Galvanised Steel Withstands Corrosion
Galvanised steel is obtained by passing the metal through a molten bath of zinc at a temperature over 450°C. The zinc coating oxidizes to zinc oxide that further reacts with atmospheric carbon dioxide to form zinc carbonate. The zinc carbonate coating so formed is seen to prevent further corrosion of the metal that it covers.
During galvanizing, the zinc reacts with the iron in the steel to form a series of zinc/iron alloy layers. Thus, it is not just a coating that is formed on the top layer. The top layer consists of almost entirely of zinc; the intermediate layers are a mixture and the internal layer is pure steel.
Lead is usually added to the molten zinc during galvanizing to improve its flow. This prevents excess zinc accumulation on the galvanised product.
Galvanised steel is used in applications where corrosion resistance is important. Such steel shows amazing resistance to saltwater and moisture. It is thus popular as a fabrication component.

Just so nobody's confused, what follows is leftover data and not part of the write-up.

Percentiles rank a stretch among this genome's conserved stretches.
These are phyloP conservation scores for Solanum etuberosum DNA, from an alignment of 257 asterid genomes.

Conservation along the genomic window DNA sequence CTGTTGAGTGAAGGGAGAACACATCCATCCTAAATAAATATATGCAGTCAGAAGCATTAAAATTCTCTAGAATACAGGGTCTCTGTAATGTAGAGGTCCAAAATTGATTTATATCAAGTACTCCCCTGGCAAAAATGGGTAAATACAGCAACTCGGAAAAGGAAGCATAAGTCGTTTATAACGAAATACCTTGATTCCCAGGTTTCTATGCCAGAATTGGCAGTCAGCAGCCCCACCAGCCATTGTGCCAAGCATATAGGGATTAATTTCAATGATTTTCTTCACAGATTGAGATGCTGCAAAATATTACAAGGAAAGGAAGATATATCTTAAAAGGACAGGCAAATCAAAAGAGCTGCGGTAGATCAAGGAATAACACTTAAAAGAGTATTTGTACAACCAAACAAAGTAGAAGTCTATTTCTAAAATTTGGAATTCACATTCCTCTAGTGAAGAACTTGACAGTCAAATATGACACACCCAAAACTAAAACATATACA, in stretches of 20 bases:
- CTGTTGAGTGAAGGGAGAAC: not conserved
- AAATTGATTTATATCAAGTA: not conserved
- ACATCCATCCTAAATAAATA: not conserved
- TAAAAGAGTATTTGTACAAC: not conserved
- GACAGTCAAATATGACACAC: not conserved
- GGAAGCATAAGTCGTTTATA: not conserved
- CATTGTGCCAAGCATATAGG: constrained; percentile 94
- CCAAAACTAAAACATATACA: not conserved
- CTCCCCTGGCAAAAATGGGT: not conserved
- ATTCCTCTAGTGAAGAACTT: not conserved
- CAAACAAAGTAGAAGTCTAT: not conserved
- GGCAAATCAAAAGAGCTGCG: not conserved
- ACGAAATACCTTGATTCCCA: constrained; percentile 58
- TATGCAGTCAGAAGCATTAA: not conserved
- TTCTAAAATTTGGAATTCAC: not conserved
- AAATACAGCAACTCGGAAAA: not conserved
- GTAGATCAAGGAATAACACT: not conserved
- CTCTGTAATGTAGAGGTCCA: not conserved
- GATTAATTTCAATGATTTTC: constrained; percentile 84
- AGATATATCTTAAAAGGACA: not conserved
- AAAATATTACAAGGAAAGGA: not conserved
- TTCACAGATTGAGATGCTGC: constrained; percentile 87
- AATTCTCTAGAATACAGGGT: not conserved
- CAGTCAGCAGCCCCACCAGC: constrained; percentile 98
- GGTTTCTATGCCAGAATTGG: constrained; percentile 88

Steel is galvanised through the hot-dip galvanizing process. Such steel can be welded and used for high temperature applications. This steel can be used for roofing and walling applications. A common use is in coating metal buckets.
Hot-dip galvanizing has been used for more than a hundred years as an effective method against corrosion control. Studies have shown that hot dipped galvanised steel components greater than 1/4-inch thick can remain maintenance-free for more than 70 years in an industrial environment.
Steel can also be electrogalvanised. This kind of galvanised steel is used extensively for automotive parts. Batch galvanizing, a modern technique, is being used to galvanize objects like wrought-iron gates and girders.
aSteel is mostly galvanised after being formed into shapes. However, galvanised steel withstands a minimal amount of bending and forming without flaking of the zinc. Steel pipe
aGalvanised steel is also popular because of the fact that it can be recycled and reused many times.